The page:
Guitarist John Hart adds vibraphonist Joe Locke for this valuable studio quartet date that's focused primarily on standards, but with a fresh look.
They transform "Lazy Afternoon from a subtle ballad into a snappy mid-tempo post bop vehicle, with lively soloing by the two players. Bassist Bill Moring's sinewy new bass line and a change to a minor key slightly alter the character of the timeless ballad "Do You Know What It Means to Miss New Orleans, while the piece retains its bluesy air. Joni Mitchell's well known "Help Me proves to be a suitable jazz vehicle, though the setting isn't significantly different from the original. "Alone Together, a favorite of many guitarists, is revamped with Hart's enticing Afro-Cuban arrangement.
While most musicians tend to play Monk's "Well You Needn't at a brisk tempo (which Hart also chooses), the group (minus Locke) takes it far from its roots in the explosive treatment here. The leader's stunning solo interpretation of "The Night We Called It a Day is a lyrical masterpiece. His two originals, the breezy Latin-ish "The E Tune and lively modal blues "Green Acres, reveal new facets with each spin.
Track Listing: Lazy Afternoon; The E Tune; Do You Know What It Means to Miss New Orleans; Green Acres; The NIght We Called It a Day; Help Me; All or Nothing at All; Alone Together; My Shining Hour; Well, You Needn't.
Personnel: John Hart: electric guitar; Joe Locke: vibes; Bill Moring: bass; Tim Horner: drums.
Jazz and the blues--because together this musical brother and sister speak from our nation's days of the current cultural affairs and the authenticity and truth of a place where the rhythms held the pulse and the drums the heartbeat, representing every step closer the meat on the bone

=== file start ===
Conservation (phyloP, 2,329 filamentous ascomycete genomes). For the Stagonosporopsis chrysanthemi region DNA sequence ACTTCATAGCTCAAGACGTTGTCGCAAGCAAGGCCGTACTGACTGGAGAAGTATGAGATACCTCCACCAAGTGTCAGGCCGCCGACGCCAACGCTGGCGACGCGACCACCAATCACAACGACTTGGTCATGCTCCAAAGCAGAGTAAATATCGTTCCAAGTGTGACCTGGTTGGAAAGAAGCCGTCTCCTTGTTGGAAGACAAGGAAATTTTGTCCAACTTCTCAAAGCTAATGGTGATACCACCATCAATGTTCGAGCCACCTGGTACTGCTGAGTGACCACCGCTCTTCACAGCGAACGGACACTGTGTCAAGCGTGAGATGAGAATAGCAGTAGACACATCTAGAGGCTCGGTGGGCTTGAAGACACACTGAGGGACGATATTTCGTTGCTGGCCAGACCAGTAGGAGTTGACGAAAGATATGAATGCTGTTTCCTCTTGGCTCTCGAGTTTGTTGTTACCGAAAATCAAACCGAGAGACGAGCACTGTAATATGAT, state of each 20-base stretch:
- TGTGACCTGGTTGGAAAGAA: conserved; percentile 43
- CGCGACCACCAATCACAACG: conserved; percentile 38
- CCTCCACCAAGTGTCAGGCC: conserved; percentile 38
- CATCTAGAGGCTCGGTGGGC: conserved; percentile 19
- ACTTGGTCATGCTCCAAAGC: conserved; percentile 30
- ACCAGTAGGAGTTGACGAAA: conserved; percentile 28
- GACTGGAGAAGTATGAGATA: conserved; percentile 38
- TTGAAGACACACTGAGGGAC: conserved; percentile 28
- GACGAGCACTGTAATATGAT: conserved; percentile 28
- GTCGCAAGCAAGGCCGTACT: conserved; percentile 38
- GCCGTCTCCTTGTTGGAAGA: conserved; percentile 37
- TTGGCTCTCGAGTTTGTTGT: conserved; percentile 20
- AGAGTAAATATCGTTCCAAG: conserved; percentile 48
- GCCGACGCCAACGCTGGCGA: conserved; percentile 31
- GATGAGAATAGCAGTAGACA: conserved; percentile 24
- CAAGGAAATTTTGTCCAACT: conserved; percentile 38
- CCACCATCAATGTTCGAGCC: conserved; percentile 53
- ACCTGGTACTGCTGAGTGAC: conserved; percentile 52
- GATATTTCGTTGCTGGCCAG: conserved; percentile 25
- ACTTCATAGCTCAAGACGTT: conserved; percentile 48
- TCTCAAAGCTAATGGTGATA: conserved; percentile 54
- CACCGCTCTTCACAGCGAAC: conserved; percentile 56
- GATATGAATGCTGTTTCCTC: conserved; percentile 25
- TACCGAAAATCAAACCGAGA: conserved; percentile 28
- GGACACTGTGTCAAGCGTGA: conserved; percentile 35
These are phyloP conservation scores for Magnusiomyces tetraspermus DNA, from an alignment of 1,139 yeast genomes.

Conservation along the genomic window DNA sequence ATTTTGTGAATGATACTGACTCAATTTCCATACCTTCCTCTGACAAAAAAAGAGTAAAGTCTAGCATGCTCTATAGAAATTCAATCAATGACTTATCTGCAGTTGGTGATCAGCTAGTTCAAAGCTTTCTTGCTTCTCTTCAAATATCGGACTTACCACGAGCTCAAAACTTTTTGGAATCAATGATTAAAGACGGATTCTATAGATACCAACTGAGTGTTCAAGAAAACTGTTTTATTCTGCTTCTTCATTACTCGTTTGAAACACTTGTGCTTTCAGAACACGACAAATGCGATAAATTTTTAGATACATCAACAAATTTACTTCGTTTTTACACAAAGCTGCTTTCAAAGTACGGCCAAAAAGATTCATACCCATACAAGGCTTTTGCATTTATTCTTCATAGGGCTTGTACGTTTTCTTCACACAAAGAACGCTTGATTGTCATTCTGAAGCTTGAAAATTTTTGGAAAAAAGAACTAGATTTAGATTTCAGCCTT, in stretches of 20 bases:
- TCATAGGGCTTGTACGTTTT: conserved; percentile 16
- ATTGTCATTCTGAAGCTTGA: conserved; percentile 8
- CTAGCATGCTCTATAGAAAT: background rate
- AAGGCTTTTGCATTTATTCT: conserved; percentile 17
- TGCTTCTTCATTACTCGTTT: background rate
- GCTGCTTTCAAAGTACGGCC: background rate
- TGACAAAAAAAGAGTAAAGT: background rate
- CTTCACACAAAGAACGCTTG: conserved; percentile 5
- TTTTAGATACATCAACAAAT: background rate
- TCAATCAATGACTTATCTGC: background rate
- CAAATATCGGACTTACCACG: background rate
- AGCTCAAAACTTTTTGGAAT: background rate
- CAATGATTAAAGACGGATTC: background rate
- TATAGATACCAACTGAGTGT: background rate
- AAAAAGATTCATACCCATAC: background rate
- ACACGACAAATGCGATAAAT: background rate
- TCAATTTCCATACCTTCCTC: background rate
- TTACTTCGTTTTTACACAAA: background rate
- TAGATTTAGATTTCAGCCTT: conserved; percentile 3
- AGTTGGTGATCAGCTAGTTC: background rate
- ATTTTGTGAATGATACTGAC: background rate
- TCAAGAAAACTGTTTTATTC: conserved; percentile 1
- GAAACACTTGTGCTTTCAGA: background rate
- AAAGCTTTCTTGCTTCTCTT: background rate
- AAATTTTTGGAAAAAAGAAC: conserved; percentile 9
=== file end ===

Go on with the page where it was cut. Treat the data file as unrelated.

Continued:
Jazz and the blues--because together this musical brother and sister speak from our nation's days of the current cultural affairs and the authenticity and truth of a place where the rhythms held the pulse and the drums the heartbeat, representing every step closer the meat on the bone. Feet in the dirt, or barefoot on a stage with sequins--it's soul beats in my chest.
I was first exposed to jazz while others listened to surf music in the '50s and '60s, it was Monk, Miles, Satchmo and Ella, Rosemary Clooney and Julie London followed. Margaret Whiting, Les McCann, Willie Bobo, Andy Simpkins, Snooky Young, Bill Basie and Helen Humes. The first time I heard Topsy, Take 2, I about passed out at the age of ten.
I've hung with Les McCann who more than 30 years after our first meeting became my duet partner on my CD, Don't Go To Strangers. Karen Hernandez from the start, Jack Le Compte on drums, Lou Shoch on bass, Steve Rawlins as my arranger and pianist, Grant Geissman - guitar genius, Nolan Shaheed, Richard Simon, and more. The big boys. My Red Hot Papas. The best show I ever attended was...
I met Helen Humes first back in 1981 and helped turn one Playboy Jazz Festival night into her tribute, bring the Basie Band to stage, her joy boys. Before she took the stage for the last time to sing, If I could Be With You One Hour Tonight thousands of copies of the newspaper I wrote for carried her story. It was kismet, her being held by Joe Williams backstage. Soon in my life were the great Linda Hopkins who told me I sang the song she wrote better than her, which floored me of course, the energizing Barbara Morrison and the stellar Marilyn Maye who guided me professionally.
My advice to new listeners... let your backbone slip and feel your body stripping back the barriers that prevent us from being one with the music.
Remember none of us are strangers, we just haven't met yet.